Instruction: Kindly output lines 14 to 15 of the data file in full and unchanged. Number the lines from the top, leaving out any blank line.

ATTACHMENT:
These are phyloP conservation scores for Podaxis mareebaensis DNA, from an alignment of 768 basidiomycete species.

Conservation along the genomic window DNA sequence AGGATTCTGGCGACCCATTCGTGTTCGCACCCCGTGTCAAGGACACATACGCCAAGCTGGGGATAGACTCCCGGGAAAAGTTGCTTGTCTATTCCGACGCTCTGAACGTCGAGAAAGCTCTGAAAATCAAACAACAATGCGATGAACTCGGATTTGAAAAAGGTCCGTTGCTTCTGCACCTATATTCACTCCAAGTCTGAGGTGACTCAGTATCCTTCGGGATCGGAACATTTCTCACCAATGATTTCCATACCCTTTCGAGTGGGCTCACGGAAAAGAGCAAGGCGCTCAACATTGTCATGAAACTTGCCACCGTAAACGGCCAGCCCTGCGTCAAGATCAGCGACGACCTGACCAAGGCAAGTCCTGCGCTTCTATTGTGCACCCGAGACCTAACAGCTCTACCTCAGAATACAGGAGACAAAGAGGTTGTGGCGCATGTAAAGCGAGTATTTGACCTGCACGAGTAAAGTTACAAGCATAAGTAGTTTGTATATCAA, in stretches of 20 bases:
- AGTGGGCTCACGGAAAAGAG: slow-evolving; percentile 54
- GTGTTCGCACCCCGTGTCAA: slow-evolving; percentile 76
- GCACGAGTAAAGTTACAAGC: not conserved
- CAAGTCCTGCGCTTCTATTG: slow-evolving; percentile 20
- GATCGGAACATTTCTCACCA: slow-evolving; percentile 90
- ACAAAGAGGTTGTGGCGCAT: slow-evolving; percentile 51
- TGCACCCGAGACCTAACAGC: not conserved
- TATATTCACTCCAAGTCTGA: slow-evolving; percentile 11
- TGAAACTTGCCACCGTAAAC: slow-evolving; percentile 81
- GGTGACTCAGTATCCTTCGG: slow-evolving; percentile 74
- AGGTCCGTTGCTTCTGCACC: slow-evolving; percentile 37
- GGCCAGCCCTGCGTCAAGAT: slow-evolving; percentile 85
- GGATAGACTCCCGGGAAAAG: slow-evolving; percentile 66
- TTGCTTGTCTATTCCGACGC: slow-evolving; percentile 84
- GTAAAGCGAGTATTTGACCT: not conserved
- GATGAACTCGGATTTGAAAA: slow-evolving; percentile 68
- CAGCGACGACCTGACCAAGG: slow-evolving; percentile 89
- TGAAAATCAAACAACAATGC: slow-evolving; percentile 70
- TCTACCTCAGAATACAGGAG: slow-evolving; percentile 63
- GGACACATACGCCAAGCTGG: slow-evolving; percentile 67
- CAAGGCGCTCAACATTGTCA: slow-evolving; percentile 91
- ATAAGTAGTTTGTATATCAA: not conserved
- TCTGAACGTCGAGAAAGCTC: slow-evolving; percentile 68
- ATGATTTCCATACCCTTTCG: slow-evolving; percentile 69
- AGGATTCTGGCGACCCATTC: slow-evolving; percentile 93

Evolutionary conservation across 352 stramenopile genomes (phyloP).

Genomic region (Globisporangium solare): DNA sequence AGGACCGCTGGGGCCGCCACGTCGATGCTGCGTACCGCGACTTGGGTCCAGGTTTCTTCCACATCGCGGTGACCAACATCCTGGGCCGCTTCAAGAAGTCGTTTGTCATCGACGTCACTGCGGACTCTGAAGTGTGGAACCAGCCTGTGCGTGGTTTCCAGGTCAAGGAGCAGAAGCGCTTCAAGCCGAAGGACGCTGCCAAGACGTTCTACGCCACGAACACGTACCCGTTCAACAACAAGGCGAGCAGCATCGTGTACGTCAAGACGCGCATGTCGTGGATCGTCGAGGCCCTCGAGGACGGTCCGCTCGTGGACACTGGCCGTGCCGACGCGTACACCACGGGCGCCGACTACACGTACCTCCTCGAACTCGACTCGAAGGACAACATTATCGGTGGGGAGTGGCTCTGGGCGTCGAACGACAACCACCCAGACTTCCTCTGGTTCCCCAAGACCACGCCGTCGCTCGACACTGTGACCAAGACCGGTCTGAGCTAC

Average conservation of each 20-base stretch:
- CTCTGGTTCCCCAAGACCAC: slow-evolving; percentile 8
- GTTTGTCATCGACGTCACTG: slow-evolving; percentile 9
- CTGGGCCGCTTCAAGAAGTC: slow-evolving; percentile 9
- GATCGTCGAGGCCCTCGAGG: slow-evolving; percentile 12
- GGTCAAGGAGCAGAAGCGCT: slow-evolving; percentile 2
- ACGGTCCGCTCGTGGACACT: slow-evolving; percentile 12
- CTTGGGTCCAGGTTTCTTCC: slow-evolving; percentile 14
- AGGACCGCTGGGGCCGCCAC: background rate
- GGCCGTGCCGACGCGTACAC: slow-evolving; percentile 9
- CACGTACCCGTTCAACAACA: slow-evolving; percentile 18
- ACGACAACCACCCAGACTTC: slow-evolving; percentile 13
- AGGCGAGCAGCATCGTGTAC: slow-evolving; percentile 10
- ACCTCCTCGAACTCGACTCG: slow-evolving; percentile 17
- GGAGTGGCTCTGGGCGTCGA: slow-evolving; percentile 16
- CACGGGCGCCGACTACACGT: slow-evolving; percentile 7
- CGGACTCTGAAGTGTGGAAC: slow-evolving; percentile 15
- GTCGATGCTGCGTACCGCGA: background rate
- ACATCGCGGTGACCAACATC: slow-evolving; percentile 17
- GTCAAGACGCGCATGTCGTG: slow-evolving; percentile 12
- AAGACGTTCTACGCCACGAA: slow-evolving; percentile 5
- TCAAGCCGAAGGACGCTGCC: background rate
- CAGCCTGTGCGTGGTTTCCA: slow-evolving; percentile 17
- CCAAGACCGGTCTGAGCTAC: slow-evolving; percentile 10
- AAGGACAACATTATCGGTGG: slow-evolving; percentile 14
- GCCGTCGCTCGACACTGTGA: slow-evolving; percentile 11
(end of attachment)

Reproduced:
- GGCCAGCCCTGCGTCAAGAT: slow-evolving; percentile 85
- GGATAGACTCCCGGGAAAAG: slow-evolving; percentile 66